I think the implication of the hon. Gentleman’s question is that he knows the answer, which I do not, and that it is zero, but I should like to write to him formally, because I do not want to inadvertently mislead anyone. I do not have the information to hand, but if he will bear with me until later today, I shall make sure he gets a letter or email straight away. It is a reasonable question, but, if I may put words into his mouth—although one never should—I think he really means to say that the Government have never been called on to put money in. I think that is a reasonable assumption; the scheme is unlike others, in that respect. However, Governments get a reward, as anyone would, for risk, and just because things are working one way, that does not mean that they always have or always will. I think that most people would accept that. By the way, I heard nothing unreasonable in the speeches that hon. Members made during the debate. There is realism here; it is a question of judgment about what to do with the surplus.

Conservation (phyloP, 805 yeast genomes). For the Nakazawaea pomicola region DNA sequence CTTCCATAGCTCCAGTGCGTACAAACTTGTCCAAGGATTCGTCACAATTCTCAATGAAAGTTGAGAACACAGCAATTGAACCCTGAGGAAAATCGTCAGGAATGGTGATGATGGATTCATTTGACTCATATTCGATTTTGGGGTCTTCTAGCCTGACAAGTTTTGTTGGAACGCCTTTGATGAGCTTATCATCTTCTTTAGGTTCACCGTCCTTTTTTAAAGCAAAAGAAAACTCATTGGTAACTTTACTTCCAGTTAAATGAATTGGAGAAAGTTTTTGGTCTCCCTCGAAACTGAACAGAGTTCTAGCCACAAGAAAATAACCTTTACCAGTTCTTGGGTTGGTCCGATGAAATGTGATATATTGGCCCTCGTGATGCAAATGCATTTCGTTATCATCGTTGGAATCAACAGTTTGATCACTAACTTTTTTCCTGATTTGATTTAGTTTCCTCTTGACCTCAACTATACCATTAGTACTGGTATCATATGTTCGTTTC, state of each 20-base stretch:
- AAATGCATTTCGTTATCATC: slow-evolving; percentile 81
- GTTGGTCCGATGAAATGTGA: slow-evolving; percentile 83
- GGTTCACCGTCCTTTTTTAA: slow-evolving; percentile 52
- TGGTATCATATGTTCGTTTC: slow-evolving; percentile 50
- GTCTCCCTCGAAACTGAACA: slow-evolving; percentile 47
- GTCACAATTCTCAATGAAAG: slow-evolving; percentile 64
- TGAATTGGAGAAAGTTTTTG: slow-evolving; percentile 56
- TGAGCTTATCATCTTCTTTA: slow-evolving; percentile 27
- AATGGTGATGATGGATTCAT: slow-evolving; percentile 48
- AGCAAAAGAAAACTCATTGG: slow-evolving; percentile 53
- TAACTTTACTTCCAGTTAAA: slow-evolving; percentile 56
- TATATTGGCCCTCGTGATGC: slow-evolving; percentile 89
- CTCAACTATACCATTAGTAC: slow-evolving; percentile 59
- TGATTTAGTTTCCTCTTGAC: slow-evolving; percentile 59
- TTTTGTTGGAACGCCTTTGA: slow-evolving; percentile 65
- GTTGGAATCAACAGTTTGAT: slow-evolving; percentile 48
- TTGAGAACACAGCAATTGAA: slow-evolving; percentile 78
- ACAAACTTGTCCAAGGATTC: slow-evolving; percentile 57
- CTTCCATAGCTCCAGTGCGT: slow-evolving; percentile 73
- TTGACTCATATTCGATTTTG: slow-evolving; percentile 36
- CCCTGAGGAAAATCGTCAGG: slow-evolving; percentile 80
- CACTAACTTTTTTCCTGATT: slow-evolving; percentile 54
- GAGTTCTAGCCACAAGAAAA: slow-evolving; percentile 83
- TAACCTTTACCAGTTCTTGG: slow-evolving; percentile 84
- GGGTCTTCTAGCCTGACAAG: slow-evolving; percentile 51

Some hon. Members have argued that the Government are taking money from scheme members. I think the word “robbery” was used, which is a bit inflamed, but I know what it means—that it is something improper. Others say that the pensions would be higher if the Government did not take their share of the surplus. Both those views might be true, but they do not present the full picture, because pensions are paid according to the scheme rules, so that the sums due to scheme members would not change. They could potentially benefit from bigger bonuses if they had a greater share of surpluses, but in that environment the trustees’ investment strategy would be more risk-averse, and returns could be less than they currently are. In any event, would it be fair to ask taxpayers to take all the risk with none of the benefits?
The scheme has been a success, and at least the money is there.